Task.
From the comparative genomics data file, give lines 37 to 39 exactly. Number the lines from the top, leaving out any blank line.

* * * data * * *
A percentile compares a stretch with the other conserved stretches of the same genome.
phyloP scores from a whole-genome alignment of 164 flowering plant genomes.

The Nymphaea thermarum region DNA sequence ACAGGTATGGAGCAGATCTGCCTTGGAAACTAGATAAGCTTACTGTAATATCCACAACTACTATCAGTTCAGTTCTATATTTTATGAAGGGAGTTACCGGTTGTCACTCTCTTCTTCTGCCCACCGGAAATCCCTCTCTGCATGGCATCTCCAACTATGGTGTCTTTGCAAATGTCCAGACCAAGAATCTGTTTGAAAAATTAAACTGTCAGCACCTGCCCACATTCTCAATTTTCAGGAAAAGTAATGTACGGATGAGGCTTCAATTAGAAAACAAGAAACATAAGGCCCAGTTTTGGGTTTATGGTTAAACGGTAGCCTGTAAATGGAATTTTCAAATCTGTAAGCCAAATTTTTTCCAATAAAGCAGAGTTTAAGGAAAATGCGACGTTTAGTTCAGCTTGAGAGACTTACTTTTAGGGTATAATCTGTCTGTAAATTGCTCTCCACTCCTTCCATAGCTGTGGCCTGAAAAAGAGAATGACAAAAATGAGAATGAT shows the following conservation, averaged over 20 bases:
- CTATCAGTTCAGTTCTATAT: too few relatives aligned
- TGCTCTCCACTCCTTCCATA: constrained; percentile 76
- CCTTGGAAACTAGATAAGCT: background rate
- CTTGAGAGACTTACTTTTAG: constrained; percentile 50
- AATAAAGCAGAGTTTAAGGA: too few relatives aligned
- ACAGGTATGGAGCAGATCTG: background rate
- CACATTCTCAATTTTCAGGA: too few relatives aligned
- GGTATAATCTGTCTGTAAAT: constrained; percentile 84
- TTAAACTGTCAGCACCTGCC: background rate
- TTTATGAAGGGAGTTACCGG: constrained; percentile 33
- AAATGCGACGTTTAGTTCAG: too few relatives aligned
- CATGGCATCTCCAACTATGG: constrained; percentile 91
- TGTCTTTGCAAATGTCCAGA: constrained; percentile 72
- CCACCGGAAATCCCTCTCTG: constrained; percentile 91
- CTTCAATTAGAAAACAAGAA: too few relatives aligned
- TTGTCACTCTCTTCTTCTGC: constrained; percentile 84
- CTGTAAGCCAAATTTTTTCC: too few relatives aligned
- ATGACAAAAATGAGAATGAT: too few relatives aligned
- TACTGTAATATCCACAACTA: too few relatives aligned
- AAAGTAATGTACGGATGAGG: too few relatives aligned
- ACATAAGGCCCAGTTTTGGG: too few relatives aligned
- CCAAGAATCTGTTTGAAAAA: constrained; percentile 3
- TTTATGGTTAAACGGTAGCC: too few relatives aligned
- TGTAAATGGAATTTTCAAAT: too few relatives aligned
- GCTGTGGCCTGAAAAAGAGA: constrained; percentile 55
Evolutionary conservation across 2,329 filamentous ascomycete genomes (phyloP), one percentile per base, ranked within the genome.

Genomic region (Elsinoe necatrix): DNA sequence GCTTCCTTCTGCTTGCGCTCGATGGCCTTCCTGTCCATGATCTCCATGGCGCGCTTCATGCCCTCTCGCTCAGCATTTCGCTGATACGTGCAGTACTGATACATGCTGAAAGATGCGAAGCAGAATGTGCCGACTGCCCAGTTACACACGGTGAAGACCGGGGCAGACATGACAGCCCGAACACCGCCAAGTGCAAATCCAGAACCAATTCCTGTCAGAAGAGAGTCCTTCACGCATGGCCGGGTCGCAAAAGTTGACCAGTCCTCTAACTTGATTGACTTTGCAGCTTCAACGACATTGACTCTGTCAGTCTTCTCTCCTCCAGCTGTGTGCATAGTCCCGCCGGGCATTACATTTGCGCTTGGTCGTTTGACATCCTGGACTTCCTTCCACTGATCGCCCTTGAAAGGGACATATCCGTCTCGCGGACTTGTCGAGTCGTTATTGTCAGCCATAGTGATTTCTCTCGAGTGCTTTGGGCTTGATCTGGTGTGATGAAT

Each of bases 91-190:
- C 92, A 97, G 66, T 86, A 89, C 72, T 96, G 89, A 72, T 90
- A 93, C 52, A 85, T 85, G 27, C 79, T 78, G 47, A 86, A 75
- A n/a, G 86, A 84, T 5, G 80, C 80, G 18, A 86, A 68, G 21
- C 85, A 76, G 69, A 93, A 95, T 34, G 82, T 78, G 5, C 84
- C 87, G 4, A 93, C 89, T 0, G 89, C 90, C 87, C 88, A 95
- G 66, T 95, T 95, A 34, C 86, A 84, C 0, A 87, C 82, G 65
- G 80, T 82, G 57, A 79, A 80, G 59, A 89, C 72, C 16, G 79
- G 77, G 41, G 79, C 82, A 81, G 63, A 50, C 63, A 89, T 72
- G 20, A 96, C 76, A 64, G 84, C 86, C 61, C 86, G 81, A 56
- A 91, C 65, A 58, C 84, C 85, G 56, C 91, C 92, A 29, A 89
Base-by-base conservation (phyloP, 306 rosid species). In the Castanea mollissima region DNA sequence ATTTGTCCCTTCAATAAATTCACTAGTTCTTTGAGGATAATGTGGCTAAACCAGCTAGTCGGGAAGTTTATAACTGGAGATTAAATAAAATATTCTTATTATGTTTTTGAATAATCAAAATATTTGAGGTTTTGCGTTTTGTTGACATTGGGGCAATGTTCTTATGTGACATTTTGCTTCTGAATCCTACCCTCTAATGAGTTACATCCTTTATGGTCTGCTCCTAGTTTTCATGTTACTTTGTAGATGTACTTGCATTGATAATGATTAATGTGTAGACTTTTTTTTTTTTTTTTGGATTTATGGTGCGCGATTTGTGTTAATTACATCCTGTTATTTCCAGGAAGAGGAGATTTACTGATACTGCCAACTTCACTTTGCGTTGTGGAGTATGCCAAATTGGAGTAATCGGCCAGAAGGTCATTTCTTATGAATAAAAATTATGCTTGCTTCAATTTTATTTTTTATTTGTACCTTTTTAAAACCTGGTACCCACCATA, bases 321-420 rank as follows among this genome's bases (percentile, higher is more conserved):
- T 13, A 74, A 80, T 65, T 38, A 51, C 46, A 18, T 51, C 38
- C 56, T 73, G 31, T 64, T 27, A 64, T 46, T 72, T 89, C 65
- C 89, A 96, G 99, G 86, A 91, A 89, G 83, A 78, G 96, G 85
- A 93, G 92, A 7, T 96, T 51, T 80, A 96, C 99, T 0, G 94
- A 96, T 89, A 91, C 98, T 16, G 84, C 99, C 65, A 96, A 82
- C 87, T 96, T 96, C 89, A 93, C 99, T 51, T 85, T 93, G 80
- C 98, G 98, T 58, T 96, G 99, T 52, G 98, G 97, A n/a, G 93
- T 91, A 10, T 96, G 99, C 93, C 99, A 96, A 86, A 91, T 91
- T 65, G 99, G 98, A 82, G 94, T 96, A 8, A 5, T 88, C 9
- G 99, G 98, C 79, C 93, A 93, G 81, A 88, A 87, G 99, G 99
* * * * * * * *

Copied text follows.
- G 66, T 95, T 95, A 34, C 86, A 84, C 0, A 87, C 82, G 65
- G 80, T 82, G 57, A 79, A 80, G 59, A 89, C 72, C 16, G 79
- G 77, G 41, G 79, C 82, A 81, G 63, A 50, C 63, A 89, T 72